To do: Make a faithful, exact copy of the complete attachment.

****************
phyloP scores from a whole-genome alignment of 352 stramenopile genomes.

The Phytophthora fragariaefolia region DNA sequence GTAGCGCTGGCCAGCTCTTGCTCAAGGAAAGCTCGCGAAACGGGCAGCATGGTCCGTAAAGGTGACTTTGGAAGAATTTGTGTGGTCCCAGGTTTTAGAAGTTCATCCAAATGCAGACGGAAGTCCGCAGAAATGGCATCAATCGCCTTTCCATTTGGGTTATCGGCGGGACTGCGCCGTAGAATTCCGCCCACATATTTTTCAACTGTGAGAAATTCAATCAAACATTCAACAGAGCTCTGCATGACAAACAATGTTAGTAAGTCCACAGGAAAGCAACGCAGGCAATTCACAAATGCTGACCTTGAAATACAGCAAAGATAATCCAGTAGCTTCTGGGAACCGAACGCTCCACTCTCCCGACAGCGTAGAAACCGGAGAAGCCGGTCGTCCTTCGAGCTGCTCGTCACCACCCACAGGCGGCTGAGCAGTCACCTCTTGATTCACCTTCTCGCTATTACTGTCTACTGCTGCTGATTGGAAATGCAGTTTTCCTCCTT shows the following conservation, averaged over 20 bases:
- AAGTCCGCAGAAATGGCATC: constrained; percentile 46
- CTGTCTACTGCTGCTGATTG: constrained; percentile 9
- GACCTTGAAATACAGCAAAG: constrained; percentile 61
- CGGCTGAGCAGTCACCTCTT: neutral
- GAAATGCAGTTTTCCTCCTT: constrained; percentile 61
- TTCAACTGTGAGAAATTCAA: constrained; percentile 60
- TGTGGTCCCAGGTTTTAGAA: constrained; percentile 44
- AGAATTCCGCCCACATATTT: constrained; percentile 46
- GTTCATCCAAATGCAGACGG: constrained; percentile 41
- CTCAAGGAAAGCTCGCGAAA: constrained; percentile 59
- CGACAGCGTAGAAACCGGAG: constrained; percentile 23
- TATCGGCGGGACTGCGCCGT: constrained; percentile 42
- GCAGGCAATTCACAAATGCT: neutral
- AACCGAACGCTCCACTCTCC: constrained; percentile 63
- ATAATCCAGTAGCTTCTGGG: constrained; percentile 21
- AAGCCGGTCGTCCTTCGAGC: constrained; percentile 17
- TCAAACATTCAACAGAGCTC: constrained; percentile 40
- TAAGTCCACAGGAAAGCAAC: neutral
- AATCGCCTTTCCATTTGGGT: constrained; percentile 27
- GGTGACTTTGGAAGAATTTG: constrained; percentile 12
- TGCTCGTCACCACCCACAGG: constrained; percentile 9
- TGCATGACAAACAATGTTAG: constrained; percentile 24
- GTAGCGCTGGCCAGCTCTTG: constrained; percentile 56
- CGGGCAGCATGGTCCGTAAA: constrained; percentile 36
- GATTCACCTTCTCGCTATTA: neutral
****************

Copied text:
phyloP scores from a whole-genome alignment of 352 stramenopile genomes.

The Phytophthora fragariaefolia region DNA sequence GTAGCGCTGGCCAGCTCTTGCTCAAGGAAAGCTCGCGAAACGGGCAGCATGGTCCGTAAAGGTGACTTTGGAAGAATTTGTGTGGTCCCAGGTTTTAGAAGTTCATCCAAATGCAGACGGAAGTCCGCAGAAATGGCATCAATCGCCTTTCCATTTGGGTTATCGGCGGGACTGCGCCGTAGAATTCCGCCCACATATTTTTCAACTGTGAGAAATTCAATCAAACATTCAACAGAGCTCTGCATGACAAACAATGTTAGTAAGTCCACAGGAAAGCAACGCAGGCAATTCACAAATGCTGACCTTGAAATACAGCAAAGATAATCCAGTAGCTTCTGGGAACCGAACGCTCCACTCTCCCGACAGCGTAGAAACCGGAGAAGCCGGTCGTCCTTCGAGCTGCTCGTCACCACCCACAGGCGGCTGAGCAGTCACCTCTTGATTCACCTTCTCGCTATTACTGTCTACTGCTGCTGATTGGAAATGCAGTTTTCCTCCTT shows the following conservation, averaged over 20 bases:
- AAGTCCGCAGAAATGGCATC: constrained; percentile 46
- CTGTCTACTGCTGCTGATTG: constrained; percentile 9
- GACCTTGAAATACAGCAAAG: constrained; percentile 61
- CGGCTGAGCAGTCACCTCTT: neutral
- GAAATGCAGTTTTCCTCCTT: constrained; percentile 61
- TTCAACTGTGAGAAATTCAA: constrained; percentile 60
- TGTGGTCCCAGGTTTTAGAA: constrained; percentile 44
- AGAATTCCGCCCACATATTT: constrained; percentile 46
- GTTCATCCAAATGCAGACGG: constrained; percentile 41
- CTCAAGGAAAGCTCGCGAAA: constrained; percentile 59
- CGACAGCGTAGAAACCGGAG: constrained; percentile 23
- TATCGGCGGGACTGCGCCGT: constrained; percentile 42
- GCAGGCAATTCACAAATGCT: neutral
- AACCGAACGCTCCACTCTCC: constrained; percentile 63
- ATAATCCAGTAGCTTCTGGG: constrained; percentile 21
- AAGCCGGTCGTCCTTCGAGC: constrained; percentile 17
- TCAAACATTCAACAGAGCTC: constrained; percentile 40
- TAAGTCCACAGGAAAGCAAC: neutral
- AATCGCCTTTCCATTTGGGT: constrained; percentile 27
- GGTGACTTTGGAAGAATTTG: constrained; percentile 12
- TGCTCGTCACCACCCACAGG: constrained; percentile 9
- TGCATGACAAACAATGTTAG: constrained; percentile 24
- GTAGCGCTGGCCAGCTCTTG: constrained; percentile 56
- CGGGCAGCATGGTCCGTAAA: constrained; percentile 36
- GATTCACCTTCTCGCTATTA: neutral